The Signs of the Times


September 10, 1885

Influence and Importance of Associations


In our social relations, in our intercourse one with another, the words of Christ, “Ye are the light of the world,” are especially true. Every association we form, however limited, exerts an influence on the life and character; and the extent of that influence will be determined by the degree of intimacy maintained, the constancy of the intercourse, and the love and confidence felt for the one with whom we associate. Even the enemies of Christ, as they see his spirit and life exemplified in the daily life of his followers, will be led to glorify God, the source of their strength and honor. Thus those who have a living connection with God can exert a saving power in the church and in society. Reader, examine your own course; consider the character of the associates you are choosing. Do you seek the company of the wise, or are you willing to choose worldly associates, companions who fear not God, and obey not the gospel? Are your recreations such as to impart moral and spiritual vigor? Will they lead to purity of thought and action? ST September 10, 1885, par. 1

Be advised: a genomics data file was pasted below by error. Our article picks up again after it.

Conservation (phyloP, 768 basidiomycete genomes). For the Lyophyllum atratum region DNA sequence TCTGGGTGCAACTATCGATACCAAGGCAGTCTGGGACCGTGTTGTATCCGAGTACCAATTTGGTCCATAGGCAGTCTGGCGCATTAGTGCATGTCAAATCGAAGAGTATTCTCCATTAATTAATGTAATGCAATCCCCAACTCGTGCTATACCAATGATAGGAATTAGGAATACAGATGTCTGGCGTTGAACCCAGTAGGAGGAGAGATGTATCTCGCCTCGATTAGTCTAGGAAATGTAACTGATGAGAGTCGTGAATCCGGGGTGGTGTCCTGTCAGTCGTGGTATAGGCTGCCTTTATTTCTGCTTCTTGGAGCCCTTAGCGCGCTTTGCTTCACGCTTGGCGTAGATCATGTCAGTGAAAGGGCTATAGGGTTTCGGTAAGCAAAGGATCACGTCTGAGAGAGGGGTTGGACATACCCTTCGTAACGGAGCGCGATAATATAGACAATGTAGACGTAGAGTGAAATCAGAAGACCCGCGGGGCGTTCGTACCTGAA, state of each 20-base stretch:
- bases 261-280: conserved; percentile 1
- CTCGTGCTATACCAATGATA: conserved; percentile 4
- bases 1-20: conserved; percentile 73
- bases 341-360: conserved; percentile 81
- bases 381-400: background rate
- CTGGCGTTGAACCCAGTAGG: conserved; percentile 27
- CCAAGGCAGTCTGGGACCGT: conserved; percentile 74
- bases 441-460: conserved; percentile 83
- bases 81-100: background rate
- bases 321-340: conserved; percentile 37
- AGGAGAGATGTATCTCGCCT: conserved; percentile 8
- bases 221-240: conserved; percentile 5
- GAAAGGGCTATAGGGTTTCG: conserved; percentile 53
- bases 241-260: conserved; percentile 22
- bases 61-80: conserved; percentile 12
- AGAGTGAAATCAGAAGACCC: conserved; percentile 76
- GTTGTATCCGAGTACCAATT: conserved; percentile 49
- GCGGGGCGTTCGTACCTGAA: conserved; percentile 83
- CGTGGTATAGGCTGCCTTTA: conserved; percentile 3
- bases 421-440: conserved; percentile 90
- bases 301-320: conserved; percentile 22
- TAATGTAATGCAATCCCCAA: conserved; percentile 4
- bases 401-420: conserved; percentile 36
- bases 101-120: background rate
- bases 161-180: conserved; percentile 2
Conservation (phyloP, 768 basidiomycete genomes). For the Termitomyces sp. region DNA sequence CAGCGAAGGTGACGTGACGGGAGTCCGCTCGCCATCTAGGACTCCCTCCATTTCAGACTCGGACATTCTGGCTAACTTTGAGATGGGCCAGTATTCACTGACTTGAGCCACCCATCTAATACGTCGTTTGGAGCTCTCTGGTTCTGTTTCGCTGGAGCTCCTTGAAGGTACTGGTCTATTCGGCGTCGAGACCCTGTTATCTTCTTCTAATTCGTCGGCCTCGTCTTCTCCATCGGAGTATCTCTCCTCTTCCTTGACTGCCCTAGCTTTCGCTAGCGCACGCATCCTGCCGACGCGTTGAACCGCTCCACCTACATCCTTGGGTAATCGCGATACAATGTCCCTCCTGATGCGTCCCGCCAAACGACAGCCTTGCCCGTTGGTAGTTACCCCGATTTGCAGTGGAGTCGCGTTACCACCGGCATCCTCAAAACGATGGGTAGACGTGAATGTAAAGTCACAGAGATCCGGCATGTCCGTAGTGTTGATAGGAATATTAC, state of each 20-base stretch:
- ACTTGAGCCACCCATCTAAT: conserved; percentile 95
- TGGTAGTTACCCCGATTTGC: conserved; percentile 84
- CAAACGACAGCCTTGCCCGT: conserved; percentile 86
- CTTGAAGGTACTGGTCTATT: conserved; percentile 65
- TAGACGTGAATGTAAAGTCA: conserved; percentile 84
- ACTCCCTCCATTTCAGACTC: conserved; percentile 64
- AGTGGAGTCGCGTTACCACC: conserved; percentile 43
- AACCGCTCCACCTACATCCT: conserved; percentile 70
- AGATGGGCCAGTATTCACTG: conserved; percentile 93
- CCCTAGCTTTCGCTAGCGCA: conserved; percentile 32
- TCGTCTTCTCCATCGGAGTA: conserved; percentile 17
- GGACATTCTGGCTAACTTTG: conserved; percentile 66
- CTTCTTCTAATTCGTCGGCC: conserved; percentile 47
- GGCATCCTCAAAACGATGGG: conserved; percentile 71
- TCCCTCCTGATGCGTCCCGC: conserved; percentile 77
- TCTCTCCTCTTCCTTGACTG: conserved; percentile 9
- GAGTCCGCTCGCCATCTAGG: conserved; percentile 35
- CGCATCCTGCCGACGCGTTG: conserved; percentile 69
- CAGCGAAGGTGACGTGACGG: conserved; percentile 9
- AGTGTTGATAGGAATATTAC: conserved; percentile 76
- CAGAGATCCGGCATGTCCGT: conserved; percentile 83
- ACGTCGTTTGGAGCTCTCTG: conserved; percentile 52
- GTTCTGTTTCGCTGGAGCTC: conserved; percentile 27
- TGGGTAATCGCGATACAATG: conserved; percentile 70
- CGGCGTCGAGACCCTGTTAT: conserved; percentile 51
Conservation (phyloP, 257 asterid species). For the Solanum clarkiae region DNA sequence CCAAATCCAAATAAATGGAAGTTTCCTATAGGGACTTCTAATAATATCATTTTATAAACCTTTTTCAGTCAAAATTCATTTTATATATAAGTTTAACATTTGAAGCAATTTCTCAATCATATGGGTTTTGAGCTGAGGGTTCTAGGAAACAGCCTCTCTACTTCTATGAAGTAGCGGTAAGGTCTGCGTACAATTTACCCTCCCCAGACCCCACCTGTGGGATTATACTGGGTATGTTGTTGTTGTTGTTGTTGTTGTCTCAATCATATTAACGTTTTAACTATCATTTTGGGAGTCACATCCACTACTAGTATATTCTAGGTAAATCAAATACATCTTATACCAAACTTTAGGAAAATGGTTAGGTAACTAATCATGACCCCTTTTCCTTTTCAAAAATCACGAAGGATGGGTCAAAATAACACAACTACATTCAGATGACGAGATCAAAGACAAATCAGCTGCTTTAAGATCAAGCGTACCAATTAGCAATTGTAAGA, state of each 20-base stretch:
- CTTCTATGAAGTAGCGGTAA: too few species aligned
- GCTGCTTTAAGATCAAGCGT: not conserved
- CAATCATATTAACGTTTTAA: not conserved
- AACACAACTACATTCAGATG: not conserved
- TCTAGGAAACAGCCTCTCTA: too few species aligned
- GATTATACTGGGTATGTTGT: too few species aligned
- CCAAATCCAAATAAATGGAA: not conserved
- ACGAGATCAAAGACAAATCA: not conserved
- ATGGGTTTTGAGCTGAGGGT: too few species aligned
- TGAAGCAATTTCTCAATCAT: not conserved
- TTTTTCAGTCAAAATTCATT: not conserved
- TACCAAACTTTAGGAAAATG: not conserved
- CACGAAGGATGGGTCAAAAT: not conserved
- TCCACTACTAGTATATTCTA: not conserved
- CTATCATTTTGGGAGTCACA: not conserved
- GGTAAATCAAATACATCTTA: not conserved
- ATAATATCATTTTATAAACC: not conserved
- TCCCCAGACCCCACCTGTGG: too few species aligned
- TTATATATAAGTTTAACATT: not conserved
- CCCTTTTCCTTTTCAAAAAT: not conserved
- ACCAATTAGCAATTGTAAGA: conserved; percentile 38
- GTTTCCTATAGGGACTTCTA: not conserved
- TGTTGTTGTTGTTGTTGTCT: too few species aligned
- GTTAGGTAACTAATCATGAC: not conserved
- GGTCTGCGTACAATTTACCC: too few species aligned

Many parents are disregarding the most sacred claims of God, by their neglect to consecrate themselves and their children to him. Many are reposing in false security, absorbed in selfish interests and attracted by earthly treasures. They fear no evil. Danger seems a great way off. They will be deceived, deluded, to their eternal ruin, unless they arouse, and with penitence and deep humiliation, return unto the Lord. ST September 10, 1885, par. 2

The pride, self-indulgence, impiety, and iniquity that surround us, have an evil influence upon us. Few realize the importance of shunning, so far as possible, all associations unfriendly to religious life. In choosing their surroundings, few make their spiritual prosperity the first consideration. ST September 10, 1885, par. 3